By Lauren Hume
Special to Niagara Frontier Publications
After graduating from high school, Eric Stroud began to realize how hard it was to stay in shape and eat healthily. In high school, he never had to worry about setting time aside to work out because he was part of the swim team and regularly had physical education (P.E.) class built into his schedule. In addition, he didn’t have to watch what he ate because the school made proportioned lunches every day with a variety of healthy options. At college now, Stroud states that he tries to “avoid campus food if at all possible” because there are very few healthy options available to him but sometimes he is forced to eat there due to time constraints.
Stroud, a freshman at Genesee Community College, soon realized how time-consuming and “difficult [it was] to stick to a workout plan.” He had to learn how to manage his time, so he could get a workout in every day and began packing his lunch, so he didn’t have to eat the unhealthy dining hall food. Stroud’s goal in working out every day and packing his lunch is to avoid the dreaded “Freshman 15.”
The “Freshman 15,” is a phrase commonly used to describe a persons’ weight gain after they begin college due to the lack of exercise or unhealthy diet. Many college students fall victim to the “Freshman 15” every year because they don’t know how to properly take care of their bodies once they leave the structured regime of high school.
However, many high school P.E. teachers have always tried to encourage their students that exercise and nutrition should be a part of their daily lives forever.
Robert Adams, a P.E. teacher at Alexander Central School in Alexander, New York states that his department is “very proactive about creating an environment where young adults can be educated and informed on how to make healthy choices in regards to nutrition and fitness.”
Adams also believes that “if a healthy lifestyle becomes important to a person and they keep it as a priority, it will absolutely translate into adulthood.”
The American Heart Association recommends that children ages 6-17 should exercise at least 60 minutes every day. By establishing this habit of exercising 60 minutes a day, in theory, students should continue these healthy habits into and after college.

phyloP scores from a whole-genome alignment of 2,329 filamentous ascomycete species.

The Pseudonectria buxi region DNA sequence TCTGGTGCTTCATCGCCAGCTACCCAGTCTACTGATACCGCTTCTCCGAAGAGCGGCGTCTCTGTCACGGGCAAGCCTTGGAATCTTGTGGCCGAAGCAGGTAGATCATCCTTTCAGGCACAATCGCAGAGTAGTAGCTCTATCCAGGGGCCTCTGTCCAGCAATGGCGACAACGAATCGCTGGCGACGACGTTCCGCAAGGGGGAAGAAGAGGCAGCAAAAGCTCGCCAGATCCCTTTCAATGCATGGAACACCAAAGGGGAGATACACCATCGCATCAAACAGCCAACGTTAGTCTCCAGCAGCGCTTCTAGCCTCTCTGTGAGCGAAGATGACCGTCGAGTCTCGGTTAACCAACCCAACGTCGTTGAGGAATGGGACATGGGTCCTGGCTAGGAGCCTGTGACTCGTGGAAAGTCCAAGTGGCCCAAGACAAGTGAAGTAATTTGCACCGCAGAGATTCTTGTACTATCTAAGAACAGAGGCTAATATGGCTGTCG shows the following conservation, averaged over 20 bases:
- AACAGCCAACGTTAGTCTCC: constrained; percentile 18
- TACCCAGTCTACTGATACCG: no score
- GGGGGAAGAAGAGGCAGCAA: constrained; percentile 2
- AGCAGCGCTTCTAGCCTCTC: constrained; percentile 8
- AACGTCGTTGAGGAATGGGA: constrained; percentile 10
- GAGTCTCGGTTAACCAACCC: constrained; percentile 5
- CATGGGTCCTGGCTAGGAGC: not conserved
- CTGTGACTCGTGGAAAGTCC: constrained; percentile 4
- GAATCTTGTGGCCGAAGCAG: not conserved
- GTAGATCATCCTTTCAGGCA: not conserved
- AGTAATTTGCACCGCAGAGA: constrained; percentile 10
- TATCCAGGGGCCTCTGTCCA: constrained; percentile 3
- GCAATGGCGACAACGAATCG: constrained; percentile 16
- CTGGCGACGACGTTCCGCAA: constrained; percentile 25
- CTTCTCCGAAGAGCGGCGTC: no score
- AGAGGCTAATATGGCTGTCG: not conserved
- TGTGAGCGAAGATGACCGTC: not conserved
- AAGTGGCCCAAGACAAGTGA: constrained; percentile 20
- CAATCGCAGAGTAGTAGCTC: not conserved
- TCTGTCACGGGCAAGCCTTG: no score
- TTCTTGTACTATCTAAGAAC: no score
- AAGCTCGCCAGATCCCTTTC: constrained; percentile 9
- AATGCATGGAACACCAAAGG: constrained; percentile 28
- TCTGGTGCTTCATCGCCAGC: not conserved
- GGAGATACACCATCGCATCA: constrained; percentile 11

High school student Nicole is seen doing a plank to get in her 60 minutes of daily exercise.
Adults are recommended to do at least 150 minutes of physical activity a day to stay healthy, but if they want to see more results, they should work out at least five hours a week. The American Heart Association also recommends to “increase [the] amount [you work out] and [the] intensity gradually over time.” https://www.heart.org/en/healthy-living/fitness/fitness-basics/aha-recs-for-physical-activity-in-adults
There are several ways in which college students can stay physically fit. Most college campuses have athletic facilities that are open to nonathletes and that are included in the price of tuition. Some types of exercises include:
Types of Exercises
Running and walking are both effective cardiovascular workouts. Both are cheap and fairly easy to pick up. RunRepeat, a website that sells athletic sneakers and writes articles on the benefits of various types of exercise states that within just 30 minutes, “your daily dose of running will start showing the[health] benefits almost instantaneously.”
RunRepeat also states that running and walking helps “to cope with daily stress” and when you finish, “you will stop overthinking and feel more relaxed.”
Another great thing about running or walking is there is no set pace or distance you have to go and these activities can also be done at any time of the year. https://runrepeat.com/what-running-does-to-your-body
College student Luke Donner runs in between his classes to stay in shape.
There are typically open swim hours available for nonathletes.
Swimming is another alternative to running or walking because it is easy on your joints and works every muscle in your body. It’s also a simple sport to pick up, even if you have never swum before. https://www.healthline.com/health/benefits-of-swimming#benefits